Miami-Dade Officials React To Attacks In Paris

Nov 14, 2015
Marsha Halper / Miami Herald

In the hours after the deadliest attacks in France since World War II, South Florida officials are reacting to the killings that French President François Hollande has called “an act of war.”

 

The death toll reached 127 people as of Saturday morning, with 300 others hospitalized, according to the New York Times. The Islamic State has claimed responsibility for the attacks. CBS News is reporting that the U.S. State Department has confirmed there are Americans among the injured.

 

The death toll in a coordinated and ruthless attack on six different targets in and around Paris has risen to 129, with 352 people injured, according to Paris prosecutor Francois Molins. He added that 99 people were critically wounded.

Speaking nearly 24 hours after the start of Friday night's attacks, Molins outlined the sequence of the attacks, and said investigators had traced records related to one of the vehicles they used to Belgium, where three arrests were made.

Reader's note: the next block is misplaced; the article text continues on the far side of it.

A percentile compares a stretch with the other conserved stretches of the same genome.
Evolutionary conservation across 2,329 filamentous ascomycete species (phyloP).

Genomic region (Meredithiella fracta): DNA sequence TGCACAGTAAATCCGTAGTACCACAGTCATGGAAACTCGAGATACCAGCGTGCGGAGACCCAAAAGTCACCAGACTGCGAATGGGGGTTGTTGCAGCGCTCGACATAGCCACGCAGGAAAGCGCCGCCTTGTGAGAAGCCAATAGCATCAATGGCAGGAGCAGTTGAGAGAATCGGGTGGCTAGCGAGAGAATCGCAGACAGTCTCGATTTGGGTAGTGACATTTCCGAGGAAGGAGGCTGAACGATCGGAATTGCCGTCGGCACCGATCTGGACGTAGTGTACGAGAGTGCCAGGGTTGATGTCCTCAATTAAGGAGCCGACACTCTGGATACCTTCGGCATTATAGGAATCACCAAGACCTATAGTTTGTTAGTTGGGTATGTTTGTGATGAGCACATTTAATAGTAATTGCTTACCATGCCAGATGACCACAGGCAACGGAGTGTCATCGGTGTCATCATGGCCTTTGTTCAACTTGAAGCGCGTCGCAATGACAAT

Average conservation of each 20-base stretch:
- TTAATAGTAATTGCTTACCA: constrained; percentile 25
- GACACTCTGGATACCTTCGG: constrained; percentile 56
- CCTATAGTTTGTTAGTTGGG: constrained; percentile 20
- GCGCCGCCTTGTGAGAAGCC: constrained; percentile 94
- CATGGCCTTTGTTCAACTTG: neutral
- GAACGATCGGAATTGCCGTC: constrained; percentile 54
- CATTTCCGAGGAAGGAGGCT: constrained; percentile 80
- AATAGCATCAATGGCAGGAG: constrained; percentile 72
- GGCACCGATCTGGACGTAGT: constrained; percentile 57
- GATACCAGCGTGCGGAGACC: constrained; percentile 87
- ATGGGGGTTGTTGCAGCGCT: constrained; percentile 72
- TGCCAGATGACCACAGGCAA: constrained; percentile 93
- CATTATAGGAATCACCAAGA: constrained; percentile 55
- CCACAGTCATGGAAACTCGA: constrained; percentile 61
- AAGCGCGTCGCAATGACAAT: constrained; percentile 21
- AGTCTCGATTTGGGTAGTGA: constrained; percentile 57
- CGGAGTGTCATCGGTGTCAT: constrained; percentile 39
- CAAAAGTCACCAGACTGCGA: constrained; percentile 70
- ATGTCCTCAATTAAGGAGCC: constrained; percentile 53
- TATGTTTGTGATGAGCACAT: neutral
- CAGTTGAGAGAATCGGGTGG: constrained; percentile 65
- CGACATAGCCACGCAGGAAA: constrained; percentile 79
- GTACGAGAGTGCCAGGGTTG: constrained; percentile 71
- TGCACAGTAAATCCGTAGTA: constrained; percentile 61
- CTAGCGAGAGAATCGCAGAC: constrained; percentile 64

Witness: 'There Was Sadness In Every Eye'

Nov 14, 2015
Sasha Ott

EDITOR'S NOTE: Sacha Ott, 25, is a software engineer from France who lives in Paris.

I will try to explain to you how I lived yesterday night. I was at the France stadium with two of my friends to see the France-Germany soccer match. I took the picture you see of the three of us at 9 p.m. 

A few minutes after the match started, a loud sound happened. It seemed just below us. Then there was a second one and a more distant one after that. At the moment, I thought it was okay, it was probably a firecracker set off by fans. 

ISIS Claims Responsibility For Bloody Attack On Paris